“With the B-Class, the CLA and the GLE, we look forward in the coming months to the new generations of models very popular with our customers and expect the model offensive in our high-volume segments to provide significant sales impetus”.

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Snapdragon 712 arrives with faster CPU and Quick Charge 4+




Qualcomm announced a new addition to its chipset portfolio – the Snapdragon 712. It is built on the 10 nm process and comes as a modest upgrade to the popular Snapdragon 710. It has faster octa-core processor “that adds performance boost and makes it a powerhouse for gaming and beyond”.

Snapdragon 712Snapdragon 710
Process10 nm FinFET10 nm FinFET
CPU8x Qualcomm Kryo 360 CPU @ 2.3GHz8x Qualcomm Kryo 360 CPU @ 2.2GHz
GPUQualcomm Adreno 616Qualcomm Adreno 616
PhotoUp to 20 MP dual camera
Up to 32 MP single camera
Up to 20 MP dual camera
Up to 32 MP single camera
ModemSnapdragon X15 LTE Cat.15 / Cat.13
800 Mbps DL / 150 Mbps UL
Snapdragon X15 LTE Cat.15 / Cat.13
800 Mbps DL / 150 Mbps UL
Fast chargingQuick Charge 4+Quick Charge 4

The key difference is the CPU’s eight Kryo 360 cores now run at 2.3 GHz compared to 2.2 GHz. The 712 also brings Quick Charge 4+ instead of Quick Charge 4 and better Bluetooth audio, thanks to the TrueWireless Stereo Plus and Broadcast Audio technologies.

The Snapdragon 712 keeps the Adreno 616 GPU and the Hexagon 685 DSP, as well as most of the other specs. The modem remains a Qualcomm’s Snapdragon X15 that supports LTE Cat.15 downlink and Cat.13 uplink, reaching peak speeds of 800 Mbps and 150 Mbps, respectively. Camera support stays at up to 20 MP dual camera or 32 MP single shooter with the same Spectra 250 ISP.

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Columbia Researchers Developed Technology That Can Translate Brain Activity Into Words




Neuroengineers from Columbia University reportedly developed a way to use artificial intelligence and speech synthesizers to translate one’s thoughts into words.

The team’s paper, published Tuesday in Scientific Reports, outlines how they created a system that can read the brain activity of a listening patient, then reiterate what that patient heard with a clarity never before seen from such technology.

The breakthrough opens the path for speech neuroprosthetics, or implants, to have direct communications with the brain. Ideally, the technology will someday allow those who have lost their ability to speak to regain a voice. This can help patients who have suffered a stroke or are living with amyotrophic lateral sclerosis (ALS) communicate more easily with loved ones.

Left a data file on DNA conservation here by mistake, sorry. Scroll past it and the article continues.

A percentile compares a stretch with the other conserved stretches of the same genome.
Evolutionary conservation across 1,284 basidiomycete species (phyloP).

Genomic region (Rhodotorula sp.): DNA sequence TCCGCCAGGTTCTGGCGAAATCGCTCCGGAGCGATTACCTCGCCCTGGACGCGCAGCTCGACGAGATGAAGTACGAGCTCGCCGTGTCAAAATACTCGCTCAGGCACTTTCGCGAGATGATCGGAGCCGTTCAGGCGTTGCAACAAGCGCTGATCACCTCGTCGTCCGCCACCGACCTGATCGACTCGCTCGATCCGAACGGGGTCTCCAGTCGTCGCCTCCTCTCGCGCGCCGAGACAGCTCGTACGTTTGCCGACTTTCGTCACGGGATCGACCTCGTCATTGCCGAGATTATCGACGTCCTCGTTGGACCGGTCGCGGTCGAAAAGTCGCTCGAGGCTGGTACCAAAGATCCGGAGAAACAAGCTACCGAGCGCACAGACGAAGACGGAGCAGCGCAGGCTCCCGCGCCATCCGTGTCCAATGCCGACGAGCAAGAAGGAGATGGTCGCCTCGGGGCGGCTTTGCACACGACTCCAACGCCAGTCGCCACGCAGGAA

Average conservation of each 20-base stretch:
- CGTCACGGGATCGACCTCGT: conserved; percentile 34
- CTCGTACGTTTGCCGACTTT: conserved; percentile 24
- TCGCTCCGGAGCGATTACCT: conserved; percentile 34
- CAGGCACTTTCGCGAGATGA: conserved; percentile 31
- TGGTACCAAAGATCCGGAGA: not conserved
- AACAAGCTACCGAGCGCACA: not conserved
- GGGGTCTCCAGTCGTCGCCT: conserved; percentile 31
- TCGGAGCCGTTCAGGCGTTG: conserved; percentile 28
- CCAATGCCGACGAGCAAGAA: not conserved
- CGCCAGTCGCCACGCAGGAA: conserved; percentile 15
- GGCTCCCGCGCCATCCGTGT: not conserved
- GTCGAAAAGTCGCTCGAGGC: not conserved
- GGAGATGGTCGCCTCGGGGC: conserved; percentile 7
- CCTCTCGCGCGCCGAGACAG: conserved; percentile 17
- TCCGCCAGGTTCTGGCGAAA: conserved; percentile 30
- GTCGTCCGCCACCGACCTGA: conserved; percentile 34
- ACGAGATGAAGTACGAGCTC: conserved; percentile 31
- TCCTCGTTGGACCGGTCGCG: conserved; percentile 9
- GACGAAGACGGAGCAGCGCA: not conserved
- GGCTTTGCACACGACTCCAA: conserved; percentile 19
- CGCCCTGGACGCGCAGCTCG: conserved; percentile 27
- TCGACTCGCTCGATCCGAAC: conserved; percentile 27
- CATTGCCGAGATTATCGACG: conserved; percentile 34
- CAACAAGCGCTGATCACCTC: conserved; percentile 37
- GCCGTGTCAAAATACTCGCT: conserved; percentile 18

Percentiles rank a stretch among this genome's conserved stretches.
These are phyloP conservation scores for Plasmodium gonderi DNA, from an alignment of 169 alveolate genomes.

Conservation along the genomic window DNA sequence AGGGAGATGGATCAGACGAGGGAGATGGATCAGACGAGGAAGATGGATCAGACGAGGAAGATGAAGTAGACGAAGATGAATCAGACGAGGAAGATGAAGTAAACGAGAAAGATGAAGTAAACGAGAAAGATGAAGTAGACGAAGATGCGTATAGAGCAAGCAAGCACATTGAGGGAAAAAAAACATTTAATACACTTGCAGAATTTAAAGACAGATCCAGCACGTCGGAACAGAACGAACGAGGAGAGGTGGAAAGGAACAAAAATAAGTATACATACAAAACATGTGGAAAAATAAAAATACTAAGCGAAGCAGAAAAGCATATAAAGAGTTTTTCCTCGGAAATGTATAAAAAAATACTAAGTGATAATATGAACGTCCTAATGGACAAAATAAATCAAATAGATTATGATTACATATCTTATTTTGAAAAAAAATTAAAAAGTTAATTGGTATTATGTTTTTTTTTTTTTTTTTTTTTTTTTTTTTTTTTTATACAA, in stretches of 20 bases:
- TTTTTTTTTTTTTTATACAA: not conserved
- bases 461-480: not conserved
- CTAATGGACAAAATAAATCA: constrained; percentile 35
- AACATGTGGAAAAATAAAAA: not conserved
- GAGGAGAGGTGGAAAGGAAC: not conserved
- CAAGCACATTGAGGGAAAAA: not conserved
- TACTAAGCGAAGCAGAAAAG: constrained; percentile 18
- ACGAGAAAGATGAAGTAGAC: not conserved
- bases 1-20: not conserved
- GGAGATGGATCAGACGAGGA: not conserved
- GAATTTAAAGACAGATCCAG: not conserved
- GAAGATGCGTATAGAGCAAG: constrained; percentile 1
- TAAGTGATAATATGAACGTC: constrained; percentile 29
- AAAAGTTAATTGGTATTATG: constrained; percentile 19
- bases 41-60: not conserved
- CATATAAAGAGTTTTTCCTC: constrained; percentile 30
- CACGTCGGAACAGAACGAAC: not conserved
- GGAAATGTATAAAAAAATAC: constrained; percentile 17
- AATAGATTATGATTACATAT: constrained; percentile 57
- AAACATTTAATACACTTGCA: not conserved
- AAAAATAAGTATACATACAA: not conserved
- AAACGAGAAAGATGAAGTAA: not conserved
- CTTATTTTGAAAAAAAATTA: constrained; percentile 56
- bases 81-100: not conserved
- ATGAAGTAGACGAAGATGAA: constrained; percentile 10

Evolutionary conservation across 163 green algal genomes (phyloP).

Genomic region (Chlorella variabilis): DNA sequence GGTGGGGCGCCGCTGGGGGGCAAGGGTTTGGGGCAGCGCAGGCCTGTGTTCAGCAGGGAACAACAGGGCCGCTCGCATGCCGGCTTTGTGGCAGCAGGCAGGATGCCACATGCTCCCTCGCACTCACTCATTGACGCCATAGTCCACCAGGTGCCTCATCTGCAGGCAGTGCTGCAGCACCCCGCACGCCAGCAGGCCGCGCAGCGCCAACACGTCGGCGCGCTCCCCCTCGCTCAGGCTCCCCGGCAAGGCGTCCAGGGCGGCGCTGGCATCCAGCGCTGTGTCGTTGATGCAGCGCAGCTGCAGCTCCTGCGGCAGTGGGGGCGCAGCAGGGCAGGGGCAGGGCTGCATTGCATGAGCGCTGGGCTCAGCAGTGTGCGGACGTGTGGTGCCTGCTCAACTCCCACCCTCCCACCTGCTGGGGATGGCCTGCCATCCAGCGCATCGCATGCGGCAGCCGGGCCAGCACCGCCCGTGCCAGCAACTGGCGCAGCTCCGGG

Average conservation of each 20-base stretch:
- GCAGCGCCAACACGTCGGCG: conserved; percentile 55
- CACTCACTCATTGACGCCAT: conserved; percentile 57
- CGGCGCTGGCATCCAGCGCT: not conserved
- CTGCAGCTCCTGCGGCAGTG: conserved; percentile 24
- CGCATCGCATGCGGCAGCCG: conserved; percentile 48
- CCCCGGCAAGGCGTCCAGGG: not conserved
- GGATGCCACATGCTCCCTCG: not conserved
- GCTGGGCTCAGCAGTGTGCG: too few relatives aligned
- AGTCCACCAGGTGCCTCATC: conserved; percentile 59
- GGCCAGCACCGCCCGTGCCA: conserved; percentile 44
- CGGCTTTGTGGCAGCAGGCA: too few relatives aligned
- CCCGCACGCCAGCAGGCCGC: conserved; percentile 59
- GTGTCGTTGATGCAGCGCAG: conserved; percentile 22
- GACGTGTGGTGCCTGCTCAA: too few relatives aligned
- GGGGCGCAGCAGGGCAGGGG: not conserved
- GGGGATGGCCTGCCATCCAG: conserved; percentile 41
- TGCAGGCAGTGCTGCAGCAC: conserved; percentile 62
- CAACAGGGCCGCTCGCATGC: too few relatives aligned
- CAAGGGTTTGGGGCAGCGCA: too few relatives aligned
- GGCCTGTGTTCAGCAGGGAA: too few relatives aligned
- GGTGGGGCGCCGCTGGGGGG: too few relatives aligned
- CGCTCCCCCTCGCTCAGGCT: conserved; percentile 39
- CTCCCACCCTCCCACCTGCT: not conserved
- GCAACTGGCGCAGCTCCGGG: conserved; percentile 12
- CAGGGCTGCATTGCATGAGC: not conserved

“If the wearer thinks ‘I need a glass of water,’ our system could take the brain signals generated by that thought, and turn them into synthesized, verbal speech,” Dr. Nima Mesgarani, the paper’s senior author and a principal investigator at Columbia University’s Mortimer B. Zuckerman Mind Brain Behavior Institute, explained in a statement.

“This would be a game changer,” he continued. “It would give anyone who has lost their ability to speak, whether through injury or disease, the renewed chance to connect to the world around them.”

Right now, the technology can only voice what one’s listened to, not what they wish to say. But further development can improve the system for this purpose.

The technology is based on decades of research that show that when people speak or listen—or even imagine speaking or listening—certain patterns of activity occur in the brain.

To create their technology, Mesgarani and his team worked with Dr. Ashesh Dinesh Mehta, a neurosurgeon at Northwell Health Physician Partners Neuroscience Institute and co-author of the paper who works with epilepsy patients that undergo regular brain surgeries.

“Working with Dr. Mehta, we asked epilepsy patients already undergoing brain surgery to listen to sentences spoken by different people, while we measured patterns of brain activity,” said Mesgarani.

This trained a vocoder—a computer algorithm like Amazon Echo or Apple’s Siri that can learn to recreate speech from recordings. Instead of recordings, the study’s vocoder needed to learn from brain activity.

After the system was familiar with the brain activity, patients were asked to listen to a recording of someone reciting the numbers zero through nine. Their brain activity was recorded and run through the vocoder. The vocoder’s reiteration was analyzed and cleaned up using an artificial intelligence system, and the resulting sound was a robotic voice reciting digits zero through nine.

Subjects were asked to listen to the recording, and were able to “understand and repeat the sounds about 75% of the time, which is well above and beyond any previous attempts,” said Mesgarani. “We’ve shown that, with the right technology, these people’s thoughts could be decoded and understood by any listener.”